Trump planning to speak at Detroit Economic Club Monday

Brian J. O'Connor
Detroit News Finance Editor

Republican president candidate Donald Trump will make a major economic address at the Detroit Economic Club on Monday, the club announced Wednesday.

The New York businessman and reality TV star will visit the Motor City for a noon appearance at the Detroit Marriott Renaissance, the club said.

“We have a long tradition of hosting presidential candidates, and we’re delighted to do so on Monday,” CEO Beth Chappell said in a phone interview with The Detroit News.

The address to the Economic Club will be Trump’s first campaign stop at the club and his first appearance in Michigan since a two-day swing right before his victory in the March 8 Republican primary. Trump participated in the March 3 debate at the Fox Theatre and held rallies in Warren and Cadillac.

The Trump campaign is working to shift attention away from a wave of recent bad publicity, including the candidate’s public condemnation and criticism of the family of Capt. Humayun Khan, a Muslim Army officer killed by a suicide bomber in Iraq.

The announcement of the Economic Club appearance also followed rebukes by some Republicans, who said Tuesday they would be voting against Trump and in favor of Democratic nominee Hillary Rodham Clinton.

“I think the fact that he’s going to launch an economic agenda in Michigan is a big statement,” said Bobby Schostak, a Metro Detroit real estate developer and former Michigan Republican Party chairman.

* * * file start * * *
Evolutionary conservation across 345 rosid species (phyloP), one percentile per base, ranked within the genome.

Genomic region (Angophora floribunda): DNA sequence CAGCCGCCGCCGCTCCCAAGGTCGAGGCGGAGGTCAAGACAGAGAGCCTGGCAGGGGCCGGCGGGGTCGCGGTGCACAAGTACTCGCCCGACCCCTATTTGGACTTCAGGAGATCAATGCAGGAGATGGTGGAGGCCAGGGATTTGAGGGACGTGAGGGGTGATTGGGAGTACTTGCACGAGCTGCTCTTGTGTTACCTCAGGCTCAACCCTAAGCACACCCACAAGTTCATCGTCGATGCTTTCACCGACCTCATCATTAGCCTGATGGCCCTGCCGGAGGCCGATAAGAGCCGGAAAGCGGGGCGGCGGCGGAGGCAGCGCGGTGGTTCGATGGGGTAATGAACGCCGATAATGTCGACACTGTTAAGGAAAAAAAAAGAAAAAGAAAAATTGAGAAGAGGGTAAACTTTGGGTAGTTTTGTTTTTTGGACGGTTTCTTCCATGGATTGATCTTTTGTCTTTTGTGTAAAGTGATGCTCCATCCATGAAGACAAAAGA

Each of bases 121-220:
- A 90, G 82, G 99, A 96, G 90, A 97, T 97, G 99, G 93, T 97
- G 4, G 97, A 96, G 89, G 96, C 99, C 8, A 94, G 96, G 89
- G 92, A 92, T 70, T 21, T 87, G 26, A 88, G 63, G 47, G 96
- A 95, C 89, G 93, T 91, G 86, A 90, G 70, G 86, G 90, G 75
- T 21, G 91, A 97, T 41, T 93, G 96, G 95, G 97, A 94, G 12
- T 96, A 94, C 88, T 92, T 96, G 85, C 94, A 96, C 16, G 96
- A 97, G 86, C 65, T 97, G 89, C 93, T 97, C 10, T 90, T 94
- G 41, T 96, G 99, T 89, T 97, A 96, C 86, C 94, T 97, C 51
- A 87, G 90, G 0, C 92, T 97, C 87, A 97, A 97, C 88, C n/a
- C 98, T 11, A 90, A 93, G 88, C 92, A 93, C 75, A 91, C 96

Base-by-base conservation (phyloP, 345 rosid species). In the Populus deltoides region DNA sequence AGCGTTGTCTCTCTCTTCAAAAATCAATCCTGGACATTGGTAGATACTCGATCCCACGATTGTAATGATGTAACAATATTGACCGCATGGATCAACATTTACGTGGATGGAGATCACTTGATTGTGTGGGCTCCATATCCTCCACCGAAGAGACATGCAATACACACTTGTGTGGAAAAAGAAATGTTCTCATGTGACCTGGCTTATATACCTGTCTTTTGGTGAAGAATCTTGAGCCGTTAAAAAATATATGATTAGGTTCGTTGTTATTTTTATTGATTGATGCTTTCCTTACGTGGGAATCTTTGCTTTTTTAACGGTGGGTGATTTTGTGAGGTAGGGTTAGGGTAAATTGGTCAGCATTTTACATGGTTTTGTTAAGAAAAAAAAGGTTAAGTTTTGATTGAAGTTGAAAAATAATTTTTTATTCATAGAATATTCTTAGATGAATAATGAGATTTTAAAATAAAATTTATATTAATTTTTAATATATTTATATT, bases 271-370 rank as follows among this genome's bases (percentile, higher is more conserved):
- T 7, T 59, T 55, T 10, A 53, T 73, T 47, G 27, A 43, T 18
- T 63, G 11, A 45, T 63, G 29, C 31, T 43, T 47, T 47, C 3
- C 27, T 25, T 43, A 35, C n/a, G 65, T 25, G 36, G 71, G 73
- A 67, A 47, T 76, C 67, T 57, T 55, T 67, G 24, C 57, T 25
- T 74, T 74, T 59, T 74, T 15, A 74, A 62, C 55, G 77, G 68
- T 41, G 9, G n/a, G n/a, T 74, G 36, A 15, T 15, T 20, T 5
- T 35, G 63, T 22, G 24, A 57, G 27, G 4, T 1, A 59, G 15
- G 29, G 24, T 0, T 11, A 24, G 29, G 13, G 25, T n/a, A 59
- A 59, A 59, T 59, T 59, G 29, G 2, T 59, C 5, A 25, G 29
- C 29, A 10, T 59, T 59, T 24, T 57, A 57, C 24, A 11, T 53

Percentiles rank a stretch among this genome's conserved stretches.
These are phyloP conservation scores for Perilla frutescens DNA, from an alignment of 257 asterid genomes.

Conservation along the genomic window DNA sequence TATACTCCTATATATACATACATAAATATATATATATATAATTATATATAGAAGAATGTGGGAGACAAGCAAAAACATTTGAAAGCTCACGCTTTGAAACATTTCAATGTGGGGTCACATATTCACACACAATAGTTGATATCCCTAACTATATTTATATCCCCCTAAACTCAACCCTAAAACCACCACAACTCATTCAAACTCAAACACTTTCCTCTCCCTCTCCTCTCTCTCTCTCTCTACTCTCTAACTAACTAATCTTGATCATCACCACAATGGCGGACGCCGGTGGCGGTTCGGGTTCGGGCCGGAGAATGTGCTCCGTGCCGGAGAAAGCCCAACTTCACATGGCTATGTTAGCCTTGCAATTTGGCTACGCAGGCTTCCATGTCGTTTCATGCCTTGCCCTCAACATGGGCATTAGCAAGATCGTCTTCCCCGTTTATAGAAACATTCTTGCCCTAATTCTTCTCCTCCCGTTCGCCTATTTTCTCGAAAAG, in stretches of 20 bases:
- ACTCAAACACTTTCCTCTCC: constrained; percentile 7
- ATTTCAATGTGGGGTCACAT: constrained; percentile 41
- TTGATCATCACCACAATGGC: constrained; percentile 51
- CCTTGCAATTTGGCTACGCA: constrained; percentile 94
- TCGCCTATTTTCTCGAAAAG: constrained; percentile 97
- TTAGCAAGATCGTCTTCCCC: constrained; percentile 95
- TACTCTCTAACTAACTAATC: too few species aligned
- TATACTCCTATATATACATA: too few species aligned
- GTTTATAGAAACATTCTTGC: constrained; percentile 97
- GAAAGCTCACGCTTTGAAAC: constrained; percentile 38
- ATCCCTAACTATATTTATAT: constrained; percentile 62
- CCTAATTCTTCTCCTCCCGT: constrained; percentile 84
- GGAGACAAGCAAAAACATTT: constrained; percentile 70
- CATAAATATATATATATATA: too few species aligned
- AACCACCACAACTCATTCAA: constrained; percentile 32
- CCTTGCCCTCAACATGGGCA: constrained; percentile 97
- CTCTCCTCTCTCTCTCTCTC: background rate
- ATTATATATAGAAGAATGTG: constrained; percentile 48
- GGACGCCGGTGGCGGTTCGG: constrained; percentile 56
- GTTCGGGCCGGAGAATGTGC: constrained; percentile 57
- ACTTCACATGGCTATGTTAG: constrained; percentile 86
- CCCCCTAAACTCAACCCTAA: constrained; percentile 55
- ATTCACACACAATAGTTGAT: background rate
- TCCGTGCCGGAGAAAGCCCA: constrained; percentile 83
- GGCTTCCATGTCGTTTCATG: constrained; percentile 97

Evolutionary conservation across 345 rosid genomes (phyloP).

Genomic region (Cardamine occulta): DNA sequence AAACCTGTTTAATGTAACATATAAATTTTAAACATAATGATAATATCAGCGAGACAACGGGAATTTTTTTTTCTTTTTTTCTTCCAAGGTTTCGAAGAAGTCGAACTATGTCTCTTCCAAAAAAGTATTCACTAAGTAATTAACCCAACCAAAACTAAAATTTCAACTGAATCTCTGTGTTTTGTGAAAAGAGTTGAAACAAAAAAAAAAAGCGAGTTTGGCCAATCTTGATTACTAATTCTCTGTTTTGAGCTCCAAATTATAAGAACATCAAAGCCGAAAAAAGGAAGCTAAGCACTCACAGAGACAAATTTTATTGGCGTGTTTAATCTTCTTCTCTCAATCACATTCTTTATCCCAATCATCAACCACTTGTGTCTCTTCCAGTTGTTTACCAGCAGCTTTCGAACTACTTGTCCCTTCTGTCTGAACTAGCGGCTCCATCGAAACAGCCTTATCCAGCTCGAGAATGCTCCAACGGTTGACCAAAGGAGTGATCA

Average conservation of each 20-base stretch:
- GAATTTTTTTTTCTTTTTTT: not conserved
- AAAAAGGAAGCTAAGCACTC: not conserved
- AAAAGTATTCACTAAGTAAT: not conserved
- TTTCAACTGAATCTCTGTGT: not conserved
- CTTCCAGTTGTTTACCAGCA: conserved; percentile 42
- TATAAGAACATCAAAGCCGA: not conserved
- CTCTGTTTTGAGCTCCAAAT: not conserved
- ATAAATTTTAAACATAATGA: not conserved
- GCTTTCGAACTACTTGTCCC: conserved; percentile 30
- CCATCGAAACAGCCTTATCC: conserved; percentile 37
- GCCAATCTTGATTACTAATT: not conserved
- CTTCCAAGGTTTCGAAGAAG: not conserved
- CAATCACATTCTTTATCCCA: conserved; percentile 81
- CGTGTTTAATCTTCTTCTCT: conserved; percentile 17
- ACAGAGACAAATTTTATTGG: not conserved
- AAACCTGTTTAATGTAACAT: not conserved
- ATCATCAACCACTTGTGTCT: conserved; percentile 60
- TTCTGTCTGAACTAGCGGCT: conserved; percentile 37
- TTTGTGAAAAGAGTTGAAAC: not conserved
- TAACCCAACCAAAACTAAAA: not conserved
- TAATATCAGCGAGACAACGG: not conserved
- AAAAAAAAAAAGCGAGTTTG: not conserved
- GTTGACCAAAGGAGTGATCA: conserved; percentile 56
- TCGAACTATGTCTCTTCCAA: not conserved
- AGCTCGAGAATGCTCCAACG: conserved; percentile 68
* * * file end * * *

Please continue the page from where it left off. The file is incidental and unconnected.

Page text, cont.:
“I think that’s sending a message that’s consistent with what he’s saying that he’ll bring jobs back to inside America. Southeast Michigan has been the most affected by that in the nation,” Schostak added.

Trump’s overall economic platform has so far been sparingly sketched out by his campaign.

Trump has proposed to eliminate all federal income tax for single workers earning less than $25,000 annually, or $50,000 for taxpayers who are married and filing jointly, a move that would eliminate taxes for 75 million taxpayers, according to the campaign. However, 77.5 million taxpayers already paid no individual income tax in 2015, according to the Tax Policy Center, mostly because they didn’t make enough money.

Other Trump proposals would eliminate the estate tax, the marriage penalty and the Alternative Minimum Tax, cap corporate taxes at 15 percent and lower the top four tax brackets of 39.6 percent, 35 percent, 33 percent and 28 percent to 25 percent.

Some conservative economists have hailed the proposed lowering of taxes.

In a late June jobs speech in Pittsburgh, Trump emphasized trade issues and praised the country’s early emphasis on taxing foreign goods through tariffs compared with the late 20th-century focus on reducing tariffs.

A June review by Moody’s Analytics found Trump’s policies, including trade, would ignite another a recession, costing the economy 3.5 million jobs and boosting the national jobless rate.

“During Mr. Trump’s presidency, the average American household’s after-inflation income will stagnate, and stock prices and real house values will decline,” Moody’s said.

During this year’s primary season, the Economic Club heard from Kentucky U.S. Sen. Rand Paul, Florida U.S. Sen. Marco Rubio and former Florida Gov. Jeb Bush.

Tickets to the event will be available Wednesday evening for members and guests at www.econclub.org.

boconnor@detroitnews.com

Chad Livengood contributed.